Three requirements must be met for sin to be mortal: grave matter, full knowledge, and deliberate consent. Since you say that you are “actively trying to eliminate this sin” from your life, your priest may believe that your action lacks deliberate consent and, therefore, does not qualify as mortal sin. If this is the case, the Eucharist may benefit you greatly. On the other hand, if your sin is indeed mortal sin, then you should not receive the Eucharist without first going to confession.
The Code of Canon Law is clear that a person conscious of mortal sin may only receive the Eucharist under grave circumstances:
A person who is conscious of grave sin is not to celebrate Mass or receive the body of the Lord without previous sacramental confession unless there is a grave reason and there is no opportunity to confess; in this case the person is to remember the obligation to make an act of perfect contrition which includes the resolution of confessing as soon as possible. (CIC 916)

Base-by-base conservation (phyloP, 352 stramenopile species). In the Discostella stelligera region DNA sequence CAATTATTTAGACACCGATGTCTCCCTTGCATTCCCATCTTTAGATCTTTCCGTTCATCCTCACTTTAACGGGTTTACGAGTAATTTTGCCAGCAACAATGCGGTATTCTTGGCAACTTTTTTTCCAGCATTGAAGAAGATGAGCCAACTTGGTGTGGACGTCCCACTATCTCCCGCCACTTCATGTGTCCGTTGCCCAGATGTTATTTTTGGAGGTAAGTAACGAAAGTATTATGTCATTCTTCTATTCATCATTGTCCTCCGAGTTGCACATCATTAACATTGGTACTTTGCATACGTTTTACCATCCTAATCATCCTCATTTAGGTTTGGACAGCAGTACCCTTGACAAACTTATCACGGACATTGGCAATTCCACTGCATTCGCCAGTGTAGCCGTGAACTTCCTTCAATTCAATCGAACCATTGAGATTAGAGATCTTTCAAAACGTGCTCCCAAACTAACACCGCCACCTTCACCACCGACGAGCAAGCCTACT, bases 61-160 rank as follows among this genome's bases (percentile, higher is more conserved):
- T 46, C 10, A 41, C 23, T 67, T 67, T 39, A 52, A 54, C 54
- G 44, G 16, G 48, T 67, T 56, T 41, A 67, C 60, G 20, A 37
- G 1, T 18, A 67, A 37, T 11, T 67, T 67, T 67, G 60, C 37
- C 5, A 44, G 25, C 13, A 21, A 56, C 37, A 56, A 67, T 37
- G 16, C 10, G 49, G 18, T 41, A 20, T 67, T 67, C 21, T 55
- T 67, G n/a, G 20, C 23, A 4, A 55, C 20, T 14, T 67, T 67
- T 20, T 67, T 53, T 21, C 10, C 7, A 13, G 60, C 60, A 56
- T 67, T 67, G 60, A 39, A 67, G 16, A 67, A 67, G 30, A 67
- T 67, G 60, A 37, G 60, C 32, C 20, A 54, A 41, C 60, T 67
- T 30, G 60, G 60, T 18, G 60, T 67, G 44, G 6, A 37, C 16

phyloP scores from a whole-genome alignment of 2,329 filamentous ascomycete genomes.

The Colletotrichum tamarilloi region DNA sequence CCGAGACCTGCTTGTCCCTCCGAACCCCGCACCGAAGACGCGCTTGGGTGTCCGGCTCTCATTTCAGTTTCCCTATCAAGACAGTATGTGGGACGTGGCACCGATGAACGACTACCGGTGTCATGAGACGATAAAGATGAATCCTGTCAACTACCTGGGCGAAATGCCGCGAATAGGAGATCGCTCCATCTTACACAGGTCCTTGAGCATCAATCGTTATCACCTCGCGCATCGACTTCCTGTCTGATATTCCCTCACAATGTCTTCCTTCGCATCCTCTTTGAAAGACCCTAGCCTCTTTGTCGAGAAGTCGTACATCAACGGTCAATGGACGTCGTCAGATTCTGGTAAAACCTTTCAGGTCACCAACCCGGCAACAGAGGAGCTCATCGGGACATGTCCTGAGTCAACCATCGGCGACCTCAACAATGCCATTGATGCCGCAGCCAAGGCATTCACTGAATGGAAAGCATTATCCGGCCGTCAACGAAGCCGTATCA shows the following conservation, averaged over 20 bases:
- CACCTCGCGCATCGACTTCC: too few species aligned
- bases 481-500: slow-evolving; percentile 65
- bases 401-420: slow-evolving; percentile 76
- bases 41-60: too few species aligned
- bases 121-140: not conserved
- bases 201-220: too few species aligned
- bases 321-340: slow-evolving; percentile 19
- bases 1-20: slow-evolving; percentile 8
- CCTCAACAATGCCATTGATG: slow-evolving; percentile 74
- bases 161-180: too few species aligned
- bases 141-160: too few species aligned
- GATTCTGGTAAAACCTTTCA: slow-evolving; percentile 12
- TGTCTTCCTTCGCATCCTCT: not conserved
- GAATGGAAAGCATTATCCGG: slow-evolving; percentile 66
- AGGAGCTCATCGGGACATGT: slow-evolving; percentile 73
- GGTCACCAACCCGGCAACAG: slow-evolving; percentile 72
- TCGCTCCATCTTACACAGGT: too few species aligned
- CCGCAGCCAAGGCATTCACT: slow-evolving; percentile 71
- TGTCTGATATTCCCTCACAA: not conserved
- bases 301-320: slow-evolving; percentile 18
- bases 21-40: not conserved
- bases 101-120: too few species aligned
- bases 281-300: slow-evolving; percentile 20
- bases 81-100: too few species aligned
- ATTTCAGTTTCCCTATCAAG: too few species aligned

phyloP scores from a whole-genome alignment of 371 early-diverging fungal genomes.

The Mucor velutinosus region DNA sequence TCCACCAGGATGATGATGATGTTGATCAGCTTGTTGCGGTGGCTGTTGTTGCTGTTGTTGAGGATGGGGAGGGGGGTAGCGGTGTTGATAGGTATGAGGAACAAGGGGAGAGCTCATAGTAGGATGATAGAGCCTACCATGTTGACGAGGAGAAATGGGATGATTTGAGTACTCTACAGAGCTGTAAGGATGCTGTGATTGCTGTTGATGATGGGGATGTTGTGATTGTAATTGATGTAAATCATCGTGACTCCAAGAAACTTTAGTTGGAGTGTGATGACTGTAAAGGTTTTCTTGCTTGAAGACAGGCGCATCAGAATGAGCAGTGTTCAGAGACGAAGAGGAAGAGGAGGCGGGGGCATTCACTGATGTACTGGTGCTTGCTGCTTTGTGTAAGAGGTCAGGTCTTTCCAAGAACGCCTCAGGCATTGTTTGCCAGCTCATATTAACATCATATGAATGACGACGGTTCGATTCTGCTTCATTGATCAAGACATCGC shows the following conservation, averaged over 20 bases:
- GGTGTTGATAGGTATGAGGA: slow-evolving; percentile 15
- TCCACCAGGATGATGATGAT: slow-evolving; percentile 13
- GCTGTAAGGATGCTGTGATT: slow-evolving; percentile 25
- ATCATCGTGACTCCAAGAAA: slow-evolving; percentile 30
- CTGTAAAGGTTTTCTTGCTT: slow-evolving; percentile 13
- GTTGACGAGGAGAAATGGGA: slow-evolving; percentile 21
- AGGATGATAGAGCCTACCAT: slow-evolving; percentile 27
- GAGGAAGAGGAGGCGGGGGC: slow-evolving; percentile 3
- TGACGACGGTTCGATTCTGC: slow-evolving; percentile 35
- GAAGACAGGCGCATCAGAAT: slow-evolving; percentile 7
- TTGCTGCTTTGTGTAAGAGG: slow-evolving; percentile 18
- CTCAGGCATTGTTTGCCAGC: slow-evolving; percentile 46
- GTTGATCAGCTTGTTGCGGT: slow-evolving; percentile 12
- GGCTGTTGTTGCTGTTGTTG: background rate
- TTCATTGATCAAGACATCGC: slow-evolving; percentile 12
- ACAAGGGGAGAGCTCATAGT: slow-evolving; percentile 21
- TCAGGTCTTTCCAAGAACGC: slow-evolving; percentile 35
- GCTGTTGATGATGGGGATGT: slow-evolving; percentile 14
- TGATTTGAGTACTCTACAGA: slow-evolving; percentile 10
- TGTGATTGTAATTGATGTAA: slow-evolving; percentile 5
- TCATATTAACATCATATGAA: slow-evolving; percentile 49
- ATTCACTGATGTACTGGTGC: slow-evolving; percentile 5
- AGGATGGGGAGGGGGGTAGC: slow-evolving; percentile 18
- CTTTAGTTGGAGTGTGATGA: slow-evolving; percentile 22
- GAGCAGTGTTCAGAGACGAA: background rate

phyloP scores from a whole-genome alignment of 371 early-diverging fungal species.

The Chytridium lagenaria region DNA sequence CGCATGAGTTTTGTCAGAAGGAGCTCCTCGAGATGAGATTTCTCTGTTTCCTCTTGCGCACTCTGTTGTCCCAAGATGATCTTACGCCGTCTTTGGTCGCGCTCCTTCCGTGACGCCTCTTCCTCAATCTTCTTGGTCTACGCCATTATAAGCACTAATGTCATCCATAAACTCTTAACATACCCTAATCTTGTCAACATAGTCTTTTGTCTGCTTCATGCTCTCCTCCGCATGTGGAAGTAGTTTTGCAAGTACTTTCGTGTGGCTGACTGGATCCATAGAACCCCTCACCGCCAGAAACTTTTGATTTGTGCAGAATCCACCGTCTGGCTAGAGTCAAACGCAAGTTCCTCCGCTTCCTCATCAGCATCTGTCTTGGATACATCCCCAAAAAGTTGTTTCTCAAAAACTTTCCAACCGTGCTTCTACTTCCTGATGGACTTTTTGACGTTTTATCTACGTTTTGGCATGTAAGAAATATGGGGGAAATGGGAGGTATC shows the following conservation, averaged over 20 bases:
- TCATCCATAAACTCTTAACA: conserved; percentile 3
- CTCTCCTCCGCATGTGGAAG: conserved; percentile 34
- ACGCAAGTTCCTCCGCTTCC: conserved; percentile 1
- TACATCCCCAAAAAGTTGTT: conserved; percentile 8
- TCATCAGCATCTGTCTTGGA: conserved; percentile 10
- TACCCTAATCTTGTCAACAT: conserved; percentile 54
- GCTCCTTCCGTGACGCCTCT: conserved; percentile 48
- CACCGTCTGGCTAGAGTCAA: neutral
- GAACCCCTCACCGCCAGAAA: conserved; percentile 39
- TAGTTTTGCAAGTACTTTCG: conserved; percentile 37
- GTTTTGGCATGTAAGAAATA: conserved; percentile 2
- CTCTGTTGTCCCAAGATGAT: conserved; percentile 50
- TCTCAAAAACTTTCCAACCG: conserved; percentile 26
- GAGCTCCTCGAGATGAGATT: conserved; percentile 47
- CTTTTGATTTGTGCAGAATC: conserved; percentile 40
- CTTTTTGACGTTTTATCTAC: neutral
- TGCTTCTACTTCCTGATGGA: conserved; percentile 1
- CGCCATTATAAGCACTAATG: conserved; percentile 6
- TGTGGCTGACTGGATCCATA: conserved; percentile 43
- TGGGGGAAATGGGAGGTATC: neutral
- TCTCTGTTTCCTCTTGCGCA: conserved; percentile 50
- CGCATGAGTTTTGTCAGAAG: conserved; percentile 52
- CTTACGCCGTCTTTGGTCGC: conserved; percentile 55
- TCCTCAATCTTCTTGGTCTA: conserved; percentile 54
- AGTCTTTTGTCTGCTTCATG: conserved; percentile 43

The Catechism of the Catholic Church explains,
The Lord addresses an invitation to us, urging us to receive him in the sacrament of the Eucharist: “Truly, I say to you, unless you eat the flesh of the Son of man and drink his blood, you have no life in you.” To respond to this invitation we must prepare ourselves for so great and so holy a moment. St. Paul urges us to examine our conscience: “Whoever, therefore, eats the bread or drinks the cup of the Lord in an unworthy manner will be guilty of profaning the body and blood of the Lord. Let a man examine himself, and so eat of the bread and drink of the cup. For any one who eats and drinks without discerning the body eats and drinks judgment upon himself.” Anyone conscious of a grave sin must receive the sacrament of reconciliation before coming to Communion. (CCC 1384-1385)
I recommend that, after engaging in grave matter, you go to confession as soon as possible and then receive the Eucharist as often as possible. “By the same charity that it enkindles in us, the Eucharist preserves us from future mortal sins. The more we share the life of Christ and progress in his friendship, the more difficult it is to break away from him by mortal sin” (CCC 1395).